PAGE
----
New Dem emphasis on social issues pushes churches into 2012 election

Neil Munro White House Correspondent
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The Democrats’ election-year demand for regulation of religious groups’ activities leaves believers no practical option but to launch a defensive political campaign against President Barack Obama, Arizona Republican Rep. Trent Franks told The Daily Caller.

“The only hope for Americans and the Catholic Church to win on this issue is for them to change presidents,” said Franks, a Baptist, who chaired a Feb. 28 House Judiciary Committee hearing on the new regulation requiring some religious organizations to provide insurance that covers family planning services.

An emphasis on the importance of partisan power, rather than just reasoned arguments about fairness and justice, is already shaping conservative religious groups’ response to Obama’s unprecedented mandate, instituted by the Department of Health and Human Services on Feb. 10.

“I think what we’re finding across the board … [is] a very partisan atmosphere,” Bishop William Lori, who heads the new religious liberty committee of the U.S. Conference of Catholic Bishops, told TheDC. “It is hard to know [if Democrats can be persuaded, but] it is feeling quite an uphill battle,” he said.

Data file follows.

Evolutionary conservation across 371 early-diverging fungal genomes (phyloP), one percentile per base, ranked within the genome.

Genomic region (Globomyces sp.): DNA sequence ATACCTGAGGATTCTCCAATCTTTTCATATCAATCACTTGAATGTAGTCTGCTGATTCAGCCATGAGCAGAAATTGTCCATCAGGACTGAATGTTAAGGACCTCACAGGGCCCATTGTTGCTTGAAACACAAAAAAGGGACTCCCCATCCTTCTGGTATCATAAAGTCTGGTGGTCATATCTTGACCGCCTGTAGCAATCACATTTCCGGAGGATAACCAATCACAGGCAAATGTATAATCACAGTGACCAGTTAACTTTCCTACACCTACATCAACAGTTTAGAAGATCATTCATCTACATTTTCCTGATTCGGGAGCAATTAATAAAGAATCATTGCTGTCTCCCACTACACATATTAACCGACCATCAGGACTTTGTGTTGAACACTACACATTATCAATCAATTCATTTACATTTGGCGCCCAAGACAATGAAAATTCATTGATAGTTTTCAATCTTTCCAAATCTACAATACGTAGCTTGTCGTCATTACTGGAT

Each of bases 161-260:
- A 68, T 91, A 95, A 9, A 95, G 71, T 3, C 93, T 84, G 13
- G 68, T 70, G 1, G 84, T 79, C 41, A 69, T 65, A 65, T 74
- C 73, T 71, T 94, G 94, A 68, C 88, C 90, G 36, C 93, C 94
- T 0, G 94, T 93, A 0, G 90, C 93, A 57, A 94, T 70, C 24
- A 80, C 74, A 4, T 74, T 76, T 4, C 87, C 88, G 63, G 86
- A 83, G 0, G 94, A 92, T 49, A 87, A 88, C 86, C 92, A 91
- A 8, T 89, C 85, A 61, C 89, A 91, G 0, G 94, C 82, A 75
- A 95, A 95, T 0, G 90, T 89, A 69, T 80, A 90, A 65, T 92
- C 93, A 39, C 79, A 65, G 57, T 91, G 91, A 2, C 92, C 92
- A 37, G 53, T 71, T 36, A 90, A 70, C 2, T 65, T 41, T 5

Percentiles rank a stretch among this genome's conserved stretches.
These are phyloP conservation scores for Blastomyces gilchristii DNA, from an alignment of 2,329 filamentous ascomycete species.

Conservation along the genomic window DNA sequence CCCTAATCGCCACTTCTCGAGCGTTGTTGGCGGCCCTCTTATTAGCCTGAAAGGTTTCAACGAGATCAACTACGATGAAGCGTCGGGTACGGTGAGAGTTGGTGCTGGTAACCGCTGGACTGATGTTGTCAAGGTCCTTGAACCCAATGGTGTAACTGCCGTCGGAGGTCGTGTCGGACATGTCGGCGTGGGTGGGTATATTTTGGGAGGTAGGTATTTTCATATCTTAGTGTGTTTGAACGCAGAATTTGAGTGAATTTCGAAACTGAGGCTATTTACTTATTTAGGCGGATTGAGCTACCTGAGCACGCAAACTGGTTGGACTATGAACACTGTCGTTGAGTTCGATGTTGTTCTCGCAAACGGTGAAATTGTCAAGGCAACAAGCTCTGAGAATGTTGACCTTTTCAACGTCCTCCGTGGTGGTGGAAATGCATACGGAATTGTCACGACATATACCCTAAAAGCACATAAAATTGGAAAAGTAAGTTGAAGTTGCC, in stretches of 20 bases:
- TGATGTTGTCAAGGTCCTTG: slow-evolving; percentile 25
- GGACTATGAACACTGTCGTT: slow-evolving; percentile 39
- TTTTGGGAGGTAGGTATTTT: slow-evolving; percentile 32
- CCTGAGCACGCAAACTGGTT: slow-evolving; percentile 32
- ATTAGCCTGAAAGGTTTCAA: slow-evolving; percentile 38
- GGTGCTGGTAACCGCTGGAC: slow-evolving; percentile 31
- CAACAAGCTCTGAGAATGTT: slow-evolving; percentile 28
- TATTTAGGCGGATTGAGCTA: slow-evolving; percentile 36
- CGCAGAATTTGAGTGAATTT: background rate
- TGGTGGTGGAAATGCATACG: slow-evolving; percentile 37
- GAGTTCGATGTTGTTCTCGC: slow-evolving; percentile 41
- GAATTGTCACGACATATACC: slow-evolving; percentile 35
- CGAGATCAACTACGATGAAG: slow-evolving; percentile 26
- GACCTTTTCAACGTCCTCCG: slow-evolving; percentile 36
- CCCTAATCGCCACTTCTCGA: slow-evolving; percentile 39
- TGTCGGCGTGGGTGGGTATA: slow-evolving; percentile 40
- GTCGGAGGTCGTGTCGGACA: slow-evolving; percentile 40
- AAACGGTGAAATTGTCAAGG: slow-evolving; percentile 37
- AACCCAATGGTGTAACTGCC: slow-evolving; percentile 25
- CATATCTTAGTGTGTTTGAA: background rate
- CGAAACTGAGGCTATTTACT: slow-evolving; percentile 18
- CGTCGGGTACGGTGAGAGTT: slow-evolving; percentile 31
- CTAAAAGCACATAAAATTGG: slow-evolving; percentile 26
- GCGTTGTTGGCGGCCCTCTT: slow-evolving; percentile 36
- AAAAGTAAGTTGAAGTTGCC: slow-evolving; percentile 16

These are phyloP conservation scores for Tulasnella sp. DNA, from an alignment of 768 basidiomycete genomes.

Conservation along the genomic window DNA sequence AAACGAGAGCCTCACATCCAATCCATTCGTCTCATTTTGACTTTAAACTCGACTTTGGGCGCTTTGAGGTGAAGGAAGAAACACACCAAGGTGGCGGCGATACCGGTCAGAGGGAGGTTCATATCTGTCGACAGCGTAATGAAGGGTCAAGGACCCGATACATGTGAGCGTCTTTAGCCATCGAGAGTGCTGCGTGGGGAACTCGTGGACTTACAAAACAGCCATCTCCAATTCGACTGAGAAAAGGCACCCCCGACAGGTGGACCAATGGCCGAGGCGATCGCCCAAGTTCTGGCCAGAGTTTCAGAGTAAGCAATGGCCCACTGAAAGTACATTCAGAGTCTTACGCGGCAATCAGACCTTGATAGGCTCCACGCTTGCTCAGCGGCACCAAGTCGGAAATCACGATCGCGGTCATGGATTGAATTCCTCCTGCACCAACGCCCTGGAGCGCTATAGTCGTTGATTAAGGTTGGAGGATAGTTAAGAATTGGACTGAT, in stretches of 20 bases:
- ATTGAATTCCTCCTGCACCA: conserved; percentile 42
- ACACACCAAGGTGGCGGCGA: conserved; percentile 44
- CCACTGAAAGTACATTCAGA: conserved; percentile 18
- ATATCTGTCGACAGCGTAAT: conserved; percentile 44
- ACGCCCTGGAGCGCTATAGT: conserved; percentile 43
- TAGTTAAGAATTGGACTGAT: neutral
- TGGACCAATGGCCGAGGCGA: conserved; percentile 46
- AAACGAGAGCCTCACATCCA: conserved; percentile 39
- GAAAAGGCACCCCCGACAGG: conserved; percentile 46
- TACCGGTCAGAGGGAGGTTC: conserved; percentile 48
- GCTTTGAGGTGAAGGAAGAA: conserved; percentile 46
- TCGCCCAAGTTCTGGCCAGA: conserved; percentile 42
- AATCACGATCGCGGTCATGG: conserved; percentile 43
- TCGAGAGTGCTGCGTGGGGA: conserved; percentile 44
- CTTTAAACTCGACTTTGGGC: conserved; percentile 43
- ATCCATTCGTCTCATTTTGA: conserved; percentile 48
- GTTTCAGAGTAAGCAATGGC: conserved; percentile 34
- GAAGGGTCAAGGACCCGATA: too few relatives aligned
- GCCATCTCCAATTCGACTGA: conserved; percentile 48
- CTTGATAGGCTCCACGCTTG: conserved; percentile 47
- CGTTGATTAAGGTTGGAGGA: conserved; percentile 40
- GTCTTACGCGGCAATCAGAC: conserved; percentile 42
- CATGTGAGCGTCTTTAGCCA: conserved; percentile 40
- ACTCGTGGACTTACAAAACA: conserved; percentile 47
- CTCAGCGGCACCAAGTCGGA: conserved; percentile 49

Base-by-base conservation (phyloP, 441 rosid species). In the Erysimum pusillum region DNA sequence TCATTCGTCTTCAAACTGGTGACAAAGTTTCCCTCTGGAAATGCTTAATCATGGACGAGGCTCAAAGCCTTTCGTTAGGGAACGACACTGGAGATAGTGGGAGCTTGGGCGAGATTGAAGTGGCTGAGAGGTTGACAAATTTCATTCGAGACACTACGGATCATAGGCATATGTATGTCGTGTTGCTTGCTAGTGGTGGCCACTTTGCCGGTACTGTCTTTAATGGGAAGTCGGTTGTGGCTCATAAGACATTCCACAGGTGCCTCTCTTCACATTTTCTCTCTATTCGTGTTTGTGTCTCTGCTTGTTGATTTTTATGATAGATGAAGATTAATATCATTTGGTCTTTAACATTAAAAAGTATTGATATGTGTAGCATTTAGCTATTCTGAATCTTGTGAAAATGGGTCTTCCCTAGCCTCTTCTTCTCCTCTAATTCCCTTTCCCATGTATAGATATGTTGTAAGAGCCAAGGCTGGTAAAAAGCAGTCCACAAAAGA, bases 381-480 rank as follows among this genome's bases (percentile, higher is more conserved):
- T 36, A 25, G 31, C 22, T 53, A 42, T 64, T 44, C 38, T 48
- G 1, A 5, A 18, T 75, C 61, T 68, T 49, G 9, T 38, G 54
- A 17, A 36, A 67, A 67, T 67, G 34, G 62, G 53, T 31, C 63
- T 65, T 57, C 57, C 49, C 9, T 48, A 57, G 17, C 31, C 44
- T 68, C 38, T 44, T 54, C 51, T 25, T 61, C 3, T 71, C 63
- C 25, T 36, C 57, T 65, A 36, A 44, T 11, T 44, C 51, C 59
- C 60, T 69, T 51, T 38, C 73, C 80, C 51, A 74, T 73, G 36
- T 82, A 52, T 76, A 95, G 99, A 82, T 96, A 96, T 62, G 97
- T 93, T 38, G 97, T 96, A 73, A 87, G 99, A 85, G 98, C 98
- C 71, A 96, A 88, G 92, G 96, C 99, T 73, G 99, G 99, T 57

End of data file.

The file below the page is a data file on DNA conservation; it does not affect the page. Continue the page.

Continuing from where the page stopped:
The Catholic Church avoids electoral fights, said Lori, who then sketched out a determined policy advocacy campaign that runs to November.

“It is up to people to make up their own minds on how to vote, but I think it is up to bishops to teach, and then to teach, and then to teach some more,” he said, adding that the Obama mandate “is the tip of the iceberg.”

“We didn’t go looking for this” fight, Lori said. “The love of my life is to be a pastor of souls and to be a provider of services, and I’d much rather be doing that right now.”

Advocates of the Democratic position have repeatedly portrayed opposition to the Feb. 10 mandate as an effort by the Catholic Church to stop women’s use of contraception. That strategy has spurred some support from single women, an increasingly important piece of the Democratic base. However, it also threatens to galvanize election-day opposition from swing-voting Catholics in Midwest states.

Despite the risk of backlash, however, the Democrats’ determination to emphasize social issues before the election was again showcased at the Feb. 28 hearing of the House Judiciary Committee.

“A woman’s right to access birth control cannot be limited by the government,” insisted Rep. John Conyers, the senior Democratic leader on the House Judiciary Committee.

“Science backs up the policy of the administration,” he declared, adding, “Ladies and Gentlemen of the committee, this is established science.”

New York Rep. Jerrold Nadler argued that the mandate does not violate Constitutional provisions protecting religious freedom. “The government chooses to accommodate religious beliefs even when it is not constitutionally required,” he announced.